While he’s best known for the books in his Chathrand Voyage Quartet [The Red Wolf Conspiracy, The Rats And The Ruling Sea, The River Of Shadows, and The Night Of The Swarm], fantasy writer Robert V.S. Redick is beginning a whole new saga with his latest novel, Master Assassins (hardcover, paperback, Kindle). In the following email interview, he explains the origins of this new saga, and why it needed to be, well, a new saga.
I always like to start with a short plot summary. So, what is Master Assassins about?
Master Assassins is a story about brothers, war fanaticism, genius, and love. Also demonic possession, giant vultures, and other hazards of the desert. As a matter of fact, it’s a story about just about everything but master assassins.
My heroes, Kandri and Mektu Hinjuman, are really just village boys whose luck goes catastrophically south. Drafted into an insane religious war, they don’t expect to live through their next suicide mission deployment. And that’s just one of their problems. The biggest of all comes one drunken night in a shack outside their army’s sprawling base camp. Without giving too much away, this is the night people begin to conclude that the brothers are spies and contract killers…and their lives are never the same.
Labels are funny things. Once imposed, they can grow towards reality, like plants towards the sun. Once a story takes hold, it can become more powerful than the truth. And so when the Prophet, the monarch and liberation hero of the brothers’ own people, declare them abominations and assassins, the brothers have no choice but to run for their lives.
Trouble is, the only way they can possibly escape the Prophet’s wrath is by disappearing into a lethal and enchanted desert. So that’s where they head, with her death squads hot of their heels. That’s the start of the avalanche, if you will.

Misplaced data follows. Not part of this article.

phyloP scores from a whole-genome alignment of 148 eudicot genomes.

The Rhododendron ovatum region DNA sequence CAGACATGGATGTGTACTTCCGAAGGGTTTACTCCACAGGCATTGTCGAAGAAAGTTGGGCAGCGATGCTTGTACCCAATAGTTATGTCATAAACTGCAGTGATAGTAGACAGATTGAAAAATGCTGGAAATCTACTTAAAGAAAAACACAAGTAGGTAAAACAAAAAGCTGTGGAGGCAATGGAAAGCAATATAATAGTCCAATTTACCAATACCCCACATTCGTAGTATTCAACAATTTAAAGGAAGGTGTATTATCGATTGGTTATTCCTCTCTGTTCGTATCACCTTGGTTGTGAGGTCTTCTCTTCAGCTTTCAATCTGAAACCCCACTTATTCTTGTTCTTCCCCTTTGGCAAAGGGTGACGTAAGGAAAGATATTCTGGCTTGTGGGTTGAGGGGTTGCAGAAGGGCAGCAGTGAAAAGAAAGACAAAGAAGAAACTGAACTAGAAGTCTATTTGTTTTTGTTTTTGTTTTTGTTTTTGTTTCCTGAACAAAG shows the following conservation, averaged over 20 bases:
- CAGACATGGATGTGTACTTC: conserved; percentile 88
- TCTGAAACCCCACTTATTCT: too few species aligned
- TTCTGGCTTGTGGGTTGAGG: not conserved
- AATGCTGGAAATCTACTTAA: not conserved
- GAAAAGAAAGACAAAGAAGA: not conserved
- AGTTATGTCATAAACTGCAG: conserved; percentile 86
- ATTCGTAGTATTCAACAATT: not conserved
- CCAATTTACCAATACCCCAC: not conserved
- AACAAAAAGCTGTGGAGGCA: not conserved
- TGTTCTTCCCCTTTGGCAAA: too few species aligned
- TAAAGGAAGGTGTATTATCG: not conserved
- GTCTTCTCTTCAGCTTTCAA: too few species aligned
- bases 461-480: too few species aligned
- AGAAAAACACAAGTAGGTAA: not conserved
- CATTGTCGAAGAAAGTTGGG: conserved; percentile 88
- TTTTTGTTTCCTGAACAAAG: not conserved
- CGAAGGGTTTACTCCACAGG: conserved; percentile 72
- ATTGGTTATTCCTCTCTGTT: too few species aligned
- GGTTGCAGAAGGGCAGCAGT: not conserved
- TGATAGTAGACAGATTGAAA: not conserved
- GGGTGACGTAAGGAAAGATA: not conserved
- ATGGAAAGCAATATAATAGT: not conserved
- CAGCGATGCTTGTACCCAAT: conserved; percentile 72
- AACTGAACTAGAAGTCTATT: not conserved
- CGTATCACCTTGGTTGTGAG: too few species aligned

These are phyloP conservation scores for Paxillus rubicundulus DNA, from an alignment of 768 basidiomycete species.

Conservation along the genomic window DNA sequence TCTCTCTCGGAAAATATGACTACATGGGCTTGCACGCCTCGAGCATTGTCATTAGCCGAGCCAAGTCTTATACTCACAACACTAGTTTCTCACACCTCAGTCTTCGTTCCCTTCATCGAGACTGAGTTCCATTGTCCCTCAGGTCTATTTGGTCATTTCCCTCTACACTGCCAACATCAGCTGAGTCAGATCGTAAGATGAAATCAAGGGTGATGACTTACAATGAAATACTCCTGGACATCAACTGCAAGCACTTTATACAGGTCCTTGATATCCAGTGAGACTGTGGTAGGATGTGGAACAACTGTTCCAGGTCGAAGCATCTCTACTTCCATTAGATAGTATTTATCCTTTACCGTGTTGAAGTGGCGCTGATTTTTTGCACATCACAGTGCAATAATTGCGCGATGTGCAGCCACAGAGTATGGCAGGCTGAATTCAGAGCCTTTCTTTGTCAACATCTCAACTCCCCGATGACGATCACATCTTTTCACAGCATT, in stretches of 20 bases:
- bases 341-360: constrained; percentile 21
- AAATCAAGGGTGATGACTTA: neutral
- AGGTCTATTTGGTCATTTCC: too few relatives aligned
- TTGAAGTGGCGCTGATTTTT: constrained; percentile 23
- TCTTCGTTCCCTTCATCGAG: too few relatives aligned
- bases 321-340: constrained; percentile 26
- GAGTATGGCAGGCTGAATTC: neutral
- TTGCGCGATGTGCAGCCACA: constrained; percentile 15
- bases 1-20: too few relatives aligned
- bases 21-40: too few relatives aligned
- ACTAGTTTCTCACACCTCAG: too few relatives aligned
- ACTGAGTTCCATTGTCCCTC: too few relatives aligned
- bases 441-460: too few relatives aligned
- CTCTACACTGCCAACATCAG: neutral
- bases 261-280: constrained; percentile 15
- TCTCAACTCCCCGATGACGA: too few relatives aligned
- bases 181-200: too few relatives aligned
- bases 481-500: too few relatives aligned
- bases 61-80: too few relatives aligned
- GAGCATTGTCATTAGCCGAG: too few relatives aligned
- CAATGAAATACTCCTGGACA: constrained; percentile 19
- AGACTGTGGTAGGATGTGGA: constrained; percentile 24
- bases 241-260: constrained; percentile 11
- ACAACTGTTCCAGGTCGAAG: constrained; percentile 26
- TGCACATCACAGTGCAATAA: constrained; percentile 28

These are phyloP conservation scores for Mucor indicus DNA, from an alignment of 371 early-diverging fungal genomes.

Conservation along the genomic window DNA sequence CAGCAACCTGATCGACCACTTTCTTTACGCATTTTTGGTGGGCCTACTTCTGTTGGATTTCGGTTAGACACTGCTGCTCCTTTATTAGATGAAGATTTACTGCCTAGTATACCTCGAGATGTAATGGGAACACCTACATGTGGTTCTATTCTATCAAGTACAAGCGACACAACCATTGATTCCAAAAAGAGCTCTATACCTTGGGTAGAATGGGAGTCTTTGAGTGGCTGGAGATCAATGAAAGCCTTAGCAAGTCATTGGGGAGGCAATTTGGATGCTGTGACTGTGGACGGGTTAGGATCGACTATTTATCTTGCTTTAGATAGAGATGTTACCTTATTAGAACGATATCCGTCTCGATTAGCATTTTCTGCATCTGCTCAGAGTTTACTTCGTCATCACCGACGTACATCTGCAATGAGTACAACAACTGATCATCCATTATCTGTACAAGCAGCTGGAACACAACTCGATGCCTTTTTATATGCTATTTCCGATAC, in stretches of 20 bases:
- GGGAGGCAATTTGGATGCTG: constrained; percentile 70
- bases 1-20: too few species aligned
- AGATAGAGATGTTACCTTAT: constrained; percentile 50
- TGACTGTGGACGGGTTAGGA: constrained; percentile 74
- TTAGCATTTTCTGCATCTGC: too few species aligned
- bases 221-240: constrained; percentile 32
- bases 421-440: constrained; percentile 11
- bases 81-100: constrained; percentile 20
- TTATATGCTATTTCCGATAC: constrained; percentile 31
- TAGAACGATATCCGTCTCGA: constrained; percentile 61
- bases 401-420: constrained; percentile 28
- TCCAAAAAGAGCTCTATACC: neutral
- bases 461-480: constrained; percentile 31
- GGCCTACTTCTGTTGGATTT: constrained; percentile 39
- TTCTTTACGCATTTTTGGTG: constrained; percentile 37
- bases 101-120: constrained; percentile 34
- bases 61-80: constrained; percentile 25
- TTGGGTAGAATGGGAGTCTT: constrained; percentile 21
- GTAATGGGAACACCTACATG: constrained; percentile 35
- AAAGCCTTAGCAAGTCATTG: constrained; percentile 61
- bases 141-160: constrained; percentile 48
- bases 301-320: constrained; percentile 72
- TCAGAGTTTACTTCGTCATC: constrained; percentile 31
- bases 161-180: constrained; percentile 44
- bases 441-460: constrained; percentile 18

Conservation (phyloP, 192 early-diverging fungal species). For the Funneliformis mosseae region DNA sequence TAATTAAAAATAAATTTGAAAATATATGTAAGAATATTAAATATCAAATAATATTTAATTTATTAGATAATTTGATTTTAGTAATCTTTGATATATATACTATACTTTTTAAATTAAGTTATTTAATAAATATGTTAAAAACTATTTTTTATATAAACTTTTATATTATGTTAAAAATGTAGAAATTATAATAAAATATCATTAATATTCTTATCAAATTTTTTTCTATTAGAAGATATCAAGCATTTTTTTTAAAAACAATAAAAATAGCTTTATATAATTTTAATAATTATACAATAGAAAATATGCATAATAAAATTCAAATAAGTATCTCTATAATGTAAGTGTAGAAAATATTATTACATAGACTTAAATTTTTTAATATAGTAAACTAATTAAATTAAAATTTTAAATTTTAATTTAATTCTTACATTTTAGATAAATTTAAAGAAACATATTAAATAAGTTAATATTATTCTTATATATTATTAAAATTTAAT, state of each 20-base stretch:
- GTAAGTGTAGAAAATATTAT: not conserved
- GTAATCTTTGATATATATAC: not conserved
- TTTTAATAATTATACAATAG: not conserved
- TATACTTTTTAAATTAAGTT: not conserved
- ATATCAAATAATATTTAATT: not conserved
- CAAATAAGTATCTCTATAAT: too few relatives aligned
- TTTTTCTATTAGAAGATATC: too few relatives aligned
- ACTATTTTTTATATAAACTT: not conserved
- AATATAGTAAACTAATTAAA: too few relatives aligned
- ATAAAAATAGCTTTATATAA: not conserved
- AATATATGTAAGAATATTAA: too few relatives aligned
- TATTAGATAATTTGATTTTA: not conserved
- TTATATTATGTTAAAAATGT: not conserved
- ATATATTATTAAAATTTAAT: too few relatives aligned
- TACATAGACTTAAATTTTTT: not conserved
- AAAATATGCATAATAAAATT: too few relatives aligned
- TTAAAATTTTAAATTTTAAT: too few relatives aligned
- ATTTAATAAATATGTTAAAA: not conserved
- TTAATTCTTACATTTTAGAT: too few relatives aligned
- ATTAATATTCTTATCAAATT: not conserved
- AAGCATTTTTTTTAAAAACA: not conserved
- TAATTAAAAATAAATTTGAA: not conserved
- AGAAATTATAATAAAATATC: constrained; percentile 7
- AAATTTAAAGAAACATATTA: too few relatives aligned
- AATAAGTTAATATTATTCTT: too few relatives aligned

Where did you get the idea for Master Assassins, and how different is the finished novel from that original idea?
This book was born as a cry of a pain and rage at the stupidity of war. That first inspiration is still evident, I think, in the final product. But a primal scream is not a novel. A novel has life and complexity beyond any purpose you begin with. This book, like any book that truly comes to life in the writer’s imagination, grew in unexpected ways.
What I didn’t see coming was the humor. I didn’t foresee that Mektu would be a human train wreck, that he would crash and flounder his way through this war, making everything much worse and much better at the same time. And I didn’t see that the rivalry between the brothers would be both savage and hilarious, though I knew it would be tempered by love.
These changes are the fun stuff, I should add; the writers’ purest delight, maybe, discoveries more real and moving than anything you can think up logically beforehand.
Master Assassins has been called an epic fantasy novel. But do you think there’s a subgenre of fantasy, or combination of them, that would describe this book better?
I think “epic fantasy” is the accurate term here. When we speak of an epic, we are almost always talking about something on a vast scale. That certainly fits: the brothers’ flight will take them across the whole of a continent on foot. And unless we’re talking about mock epic, the term also tends to imply great deeds of some sort. In spite of themselves, Kandri and Mektu do such deeds, together with their sundry allies.